I know the building well — several of my close colleagues live there and own rental apartments they keep happily filled with vacationers. This little apartment is a mere 18 square meters (about 200 square feet), but has three windows along the length of the apartment and southeast facing affording a lot of light, overlooking the courtyard making it quiet and tranquil. Like most Marais apartments, there is no lift, but it’s only on the third floor and the stairwell is very pleasant. An apartment of this size equates to a good-sized hotel room, but unlike a hotel, for the same price per night or more, will be equipped with a full kitchen, washer/dryer and luxurious bath, not to mention all the amenities such as Cable TV, high-speed Internet and international telephone.
Once again, I’ve lucked out to have found this through “inside sources,” and although I pay my source a finder’s fee, the price is less than the average per square meter in this district. On top of that, the mortgage offering is very advantageous, as I’ve been able to qualify for a particular type of loan that pays 110% of the purchase price, meaning that even the taxes and Notaire fees will be covered, so I’ll have no out-of-pocket expense. The idea is that if I only cover the mortgage and expenses, which will amount to about 1000 euros a month (very rough guesstimate), the property will appreciate (the current rate is 15.9%, as reported by the Chambre de Notaires for 3rd quarter 2004 to 3rd quarter 2005) allowing it to grow in value all by itself.
Yolanda Robins, Property Search Consultant, will attend the signing with me, treating me like the client and watching out for the pitfalls. You’d think I could manage this on my own, given how many signings I’ve attended and performed the same function…but it’s always valuable to have another pair of eyes and ears, particularly her keen ones and during such important transactions where there are many pitfalls we can’t always foresee.
Lots of folks believe that purchasing property in France is something they can do themselves without the help of professionals…and they can, of course…but mistakes can be costly. Recently, we’ve had several requests to evaluate or appraise a property that someone is considering purchasing or will soon sign the Promesse de Vente. If a buyer isn’t well versed on the current market valuations, it would be normal to question the true value of the property they’ve agreed to purchase. Thanks to the French government protecting consumers by allowing for a 7-day buyer’s remorse period, a buyer can cancel the purchase with no repercussions within 7 days of signing. This is also when we might get called in to make an evaluation on the last minute.
Just this past month, a couple opted out of purchasing an apartment in Paris based on the evaluation, once they saw that while the apartment itself seemed fine, the homeowner’s association and standard of the building was way under par. If they had purchased this apartment, they would likely have found themselves with years of problems, potentially added expense and low appreciation.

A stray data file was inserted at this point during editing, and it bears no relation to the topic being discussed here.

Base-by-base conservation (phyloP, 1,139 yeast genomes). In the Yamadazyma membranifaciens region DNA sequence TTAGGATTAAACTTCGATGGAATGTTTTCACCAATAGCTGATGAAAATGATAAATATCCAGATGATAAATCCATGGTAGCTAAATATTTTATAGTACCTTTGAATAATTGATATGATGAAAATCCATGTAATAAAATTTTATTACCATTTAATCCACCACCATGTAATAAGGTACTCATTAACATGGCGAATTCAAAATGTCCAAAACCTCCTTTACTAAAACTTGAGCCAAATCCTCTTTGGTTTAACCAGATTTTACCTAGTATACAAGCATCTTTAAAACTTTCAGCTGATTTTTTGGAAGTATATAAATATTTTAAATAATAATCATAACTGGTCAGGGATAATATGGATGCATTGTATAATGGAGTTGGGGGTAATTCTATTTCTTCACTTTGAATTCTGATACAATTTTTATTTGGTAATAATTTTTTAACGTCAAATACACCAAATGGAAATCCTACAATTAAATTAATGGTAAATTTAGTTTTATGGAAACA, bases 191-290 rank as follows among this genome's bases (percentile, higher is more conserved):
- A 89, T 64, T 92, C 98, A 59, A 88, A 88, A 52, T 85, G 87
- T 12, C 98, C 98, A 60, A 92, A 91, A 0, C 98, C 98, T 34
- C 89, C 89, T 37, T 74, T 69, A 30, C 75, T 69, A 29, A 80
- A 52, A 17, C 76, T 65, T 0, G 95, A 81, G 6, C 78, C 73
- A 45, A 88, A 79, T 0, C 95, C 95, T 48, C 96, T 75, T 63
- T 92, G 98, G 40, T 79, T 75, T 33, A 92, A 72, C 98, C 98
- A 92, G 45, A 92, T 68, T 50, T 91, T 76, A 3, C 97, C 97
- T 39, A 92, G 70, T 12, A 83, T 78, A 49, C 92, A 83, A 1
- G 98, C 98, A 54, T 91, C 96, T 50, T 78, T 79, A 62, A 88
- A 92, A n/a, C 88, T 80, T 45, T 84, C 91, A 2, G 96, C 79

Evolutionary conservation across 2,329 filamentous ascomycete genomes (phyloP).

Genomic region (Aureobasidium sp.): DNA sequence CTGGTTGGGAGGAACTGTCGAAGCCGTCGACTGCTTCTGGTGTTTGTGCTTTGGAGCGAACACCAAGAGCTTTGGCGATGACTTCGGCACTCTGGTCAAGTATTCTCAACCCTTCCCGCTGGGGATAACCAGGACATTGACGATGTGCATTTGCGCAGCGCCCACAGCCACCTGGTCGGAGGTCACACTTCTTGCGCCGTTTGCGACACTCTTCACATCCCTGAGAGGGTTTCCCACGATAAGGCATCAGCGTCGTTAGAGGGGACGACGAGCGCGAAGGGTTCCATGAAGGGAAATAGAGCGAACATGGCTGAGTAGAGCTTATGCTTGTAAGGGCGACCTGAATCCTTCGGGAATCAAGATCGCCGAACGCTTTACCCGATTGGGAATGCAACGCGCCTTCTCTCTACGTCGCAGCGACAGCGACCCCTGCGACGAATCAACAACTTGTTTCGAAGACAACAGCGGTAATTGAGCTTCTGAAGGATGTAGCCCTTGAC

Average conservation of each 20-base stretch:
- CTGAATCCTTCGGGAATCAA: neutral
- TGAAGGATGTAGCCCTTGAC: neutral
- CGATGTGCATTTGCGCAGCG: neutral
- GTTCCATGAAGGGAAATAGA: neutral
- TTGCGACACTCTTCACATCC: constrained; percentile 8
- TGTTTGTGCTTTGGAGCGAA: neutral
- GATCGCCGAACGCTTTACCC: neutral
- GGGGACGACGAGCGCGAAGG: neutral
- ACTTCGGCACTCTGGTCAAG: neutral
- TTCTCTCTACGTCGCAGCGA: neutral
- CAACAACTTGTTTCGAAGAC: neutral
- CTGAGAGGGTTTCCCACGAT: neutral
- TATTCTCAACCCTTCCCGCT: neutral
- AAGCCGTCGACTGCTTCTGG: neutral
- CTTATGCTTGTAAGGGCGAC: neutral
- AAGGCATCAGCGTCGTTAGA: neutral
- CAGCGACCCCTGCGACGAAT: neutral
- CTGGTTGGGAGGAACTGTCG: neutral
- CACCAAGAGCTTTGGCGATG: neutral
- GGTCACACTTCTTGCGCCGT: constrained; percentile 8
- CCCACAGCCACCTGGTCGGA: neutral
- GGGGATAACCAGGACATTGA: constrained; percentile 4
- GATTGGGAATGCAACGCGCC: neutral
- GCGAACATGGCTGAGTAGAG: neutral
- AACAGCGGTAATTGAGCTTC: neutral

Within three months, I’ll be reporting on the signing of the “Acte de Vente” when I can take possession and start the renovation process. Meanwhile, I dream of decorating it in “Provençal” style — bright sunny colors, fancy mosaic tile work, and I hope to expose some of the 18th-century stone now hidden by plaster and the ancient wood beams under the current ceiling. The goal — to make it so delightful to stay in that it stays booked with happy vacationers 80% of the year!
Editor’s Note: The signing didn’t take place as planned for February 15th, due to one small snag…the power of attorney given by one of the owners came in as a fax, but the Notaire insisted on having the original. With luck, the signing will take place by the time you receive this
Decorating Provençal Style
By Adrian Leeds
I’ve the notion to decorate my “baby” 18 square-meter studio in Provençal style…whatever that means! Naturally, the first thing that comes to mind is COLOR…yellows, oranges, blues, greens — bright pastels that mirror the Provençal landscape. Think of Cézanne’s paintings, or of Matisse and Van Gogh. They used a vibrant palette that exudes happiness, sunshine, warmth and all the wonderful things associated with the beautiful region of Provence.
So imagine this…
First, I’m going to remove one wall to expose the ancient stone and add character as well as a few centimeters to the small space. The rest of the walls will be painted a medium-toned yellow, not too pale, not too glaring…something soft like sunlight.
The ceiling now hides the original wood beams. When it comes down, I may find the beams in poor condition, but painting them white or yellow or other color will add height and light.
Next, I’m going to hire a mosaic tile specialist. I happen to know one who lives right here in the Marais, whose work is stunningly intricate (Veronique Husson, 33 (0) 220.127.116.11.92). The large face of a happy sun may make for an exotic floor in a luxurious shower you won’t want to leave. And the kitchen will be tiled, too — the back splash and other details to add color to a simple kitchen, likely IKEA cabinetry that is durable and inexpensive.
For a successful rental apartment, the kitchen must be equipped with at least two burners, refrigerator, microwave, oven and washer/dryer. A dishwasher isn’t as important as the washer/dryer. The bath, even if small, must be contemporary, convenient and pampering. Darty is the ONLY place to confidently buy appliances because of their excellent service and standard guarantees. There is one just a few blocks from the apartment, but to find the store nearest you, visit their site, http://www.darty.com.